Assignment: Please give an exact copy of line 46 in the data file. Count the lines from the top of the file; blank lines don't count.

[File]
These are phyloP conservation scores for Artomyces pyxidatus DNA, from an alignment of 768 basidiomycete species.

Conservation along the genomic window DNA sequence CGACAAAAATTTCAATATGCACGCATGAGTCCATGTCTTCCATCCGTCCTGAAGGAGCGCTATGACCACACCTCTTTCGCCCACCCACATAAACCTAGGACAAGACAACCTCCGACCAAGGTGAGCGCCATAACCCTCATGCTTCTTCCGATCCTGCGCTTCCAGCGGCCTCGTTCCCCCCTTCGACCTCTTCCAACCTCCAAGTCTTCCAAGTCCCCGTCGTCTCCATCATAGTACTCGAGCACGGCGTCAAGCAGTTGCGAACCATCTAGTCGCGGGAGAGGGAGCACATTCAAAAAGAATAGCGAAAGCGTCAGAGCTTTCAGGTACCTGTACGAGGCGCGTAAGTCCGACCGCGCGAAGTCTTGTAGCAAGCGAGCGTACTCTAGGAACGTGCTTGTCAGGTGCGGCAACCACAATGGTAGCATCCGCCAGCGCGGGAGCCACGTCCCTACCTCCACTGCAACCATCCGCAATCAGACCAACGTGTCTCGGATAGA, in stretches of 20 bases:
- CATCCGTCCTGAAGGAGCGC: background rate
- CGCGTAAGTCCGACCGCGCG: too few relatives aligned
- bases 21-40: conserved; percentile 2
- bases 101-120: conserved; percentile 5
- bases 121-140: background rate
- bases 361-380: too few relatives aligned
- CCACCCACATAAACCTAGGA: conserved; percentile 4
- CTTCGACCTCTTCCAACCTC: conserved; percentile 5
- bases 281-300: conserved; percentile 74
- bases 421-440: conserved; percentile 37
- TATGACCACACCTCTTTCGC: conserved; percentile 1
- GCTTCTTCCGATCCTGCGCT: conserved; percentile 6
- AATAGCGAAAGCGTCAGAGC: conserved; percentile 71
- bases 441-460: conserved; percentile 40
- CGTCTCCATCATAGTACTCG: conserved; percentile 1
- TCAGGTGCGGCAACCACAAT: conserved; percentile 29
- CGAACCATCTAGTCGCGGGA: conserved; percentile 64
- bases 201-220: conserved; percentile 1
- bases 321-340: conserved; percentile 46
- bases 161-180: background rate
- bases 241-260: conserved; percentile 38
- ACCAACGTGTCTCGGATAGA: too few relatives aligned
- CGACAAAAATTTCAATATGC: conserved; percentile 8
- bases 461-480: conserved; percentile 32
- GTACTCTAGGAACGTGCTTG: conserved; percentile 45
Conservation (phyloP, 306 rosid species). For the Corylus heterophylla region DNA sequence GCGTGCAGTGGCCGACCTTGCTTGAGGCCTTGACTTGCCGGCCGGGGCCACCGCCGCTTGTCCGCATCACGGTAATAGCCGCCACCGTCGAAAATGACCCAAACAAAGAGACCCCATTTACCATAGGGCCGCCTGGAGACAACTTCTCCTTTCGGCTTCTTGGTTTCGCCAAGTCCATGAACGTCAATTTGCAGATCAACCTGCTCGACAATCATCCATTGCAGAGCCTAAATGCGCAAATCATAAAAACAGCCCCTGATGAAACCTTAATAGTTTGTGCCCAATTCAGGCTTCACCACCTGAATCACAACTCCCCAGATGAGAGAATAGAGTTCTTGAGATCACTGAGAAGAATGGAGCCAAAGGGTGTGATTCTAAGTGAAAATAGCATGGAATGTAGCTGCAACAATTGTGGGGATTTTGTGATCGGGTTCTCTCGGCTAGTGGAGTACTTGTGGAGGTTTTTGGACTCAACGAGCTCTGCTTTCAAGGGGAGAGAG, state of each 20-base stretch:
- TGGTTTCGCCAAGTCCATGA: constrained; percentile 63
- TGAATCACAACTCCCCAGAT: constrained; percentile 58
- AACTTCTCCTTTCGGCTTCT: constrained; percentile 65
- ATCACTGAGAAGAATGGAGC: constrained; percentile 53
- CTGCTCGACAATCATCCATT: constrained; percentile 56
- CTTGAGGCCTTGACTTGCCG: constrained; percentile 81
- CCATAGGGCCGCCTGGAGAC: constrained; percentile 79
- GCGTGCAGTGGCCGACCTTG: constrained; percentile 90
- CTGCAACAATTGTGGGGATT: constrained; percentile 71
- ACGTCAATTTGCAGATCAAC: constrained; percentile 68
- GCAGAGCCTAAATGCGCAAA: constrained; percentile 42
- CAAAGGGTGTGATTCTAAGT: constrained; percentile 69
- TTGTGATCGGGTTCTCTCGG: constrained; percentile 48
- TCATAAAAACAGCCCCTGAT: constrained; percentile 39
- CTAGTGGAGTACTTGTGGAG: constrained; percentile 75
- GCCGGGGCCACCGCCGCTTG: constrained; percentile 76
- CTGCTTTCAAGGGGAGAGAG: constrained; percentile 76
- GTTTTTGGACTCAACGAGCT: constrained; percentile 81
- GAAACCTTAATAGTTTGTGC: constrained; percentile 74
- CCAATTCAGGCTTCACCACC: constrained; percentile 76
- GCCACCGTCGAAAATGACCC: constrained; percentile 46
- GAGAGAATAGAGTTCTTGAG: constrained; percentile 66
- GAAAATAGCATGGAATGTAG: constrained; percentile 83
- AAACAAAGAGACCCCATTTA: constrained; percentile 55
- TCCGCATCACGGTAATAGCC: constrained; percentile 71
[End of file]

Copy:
- GTTTTTGGACTCAACGAGCT: constrained; percentile 81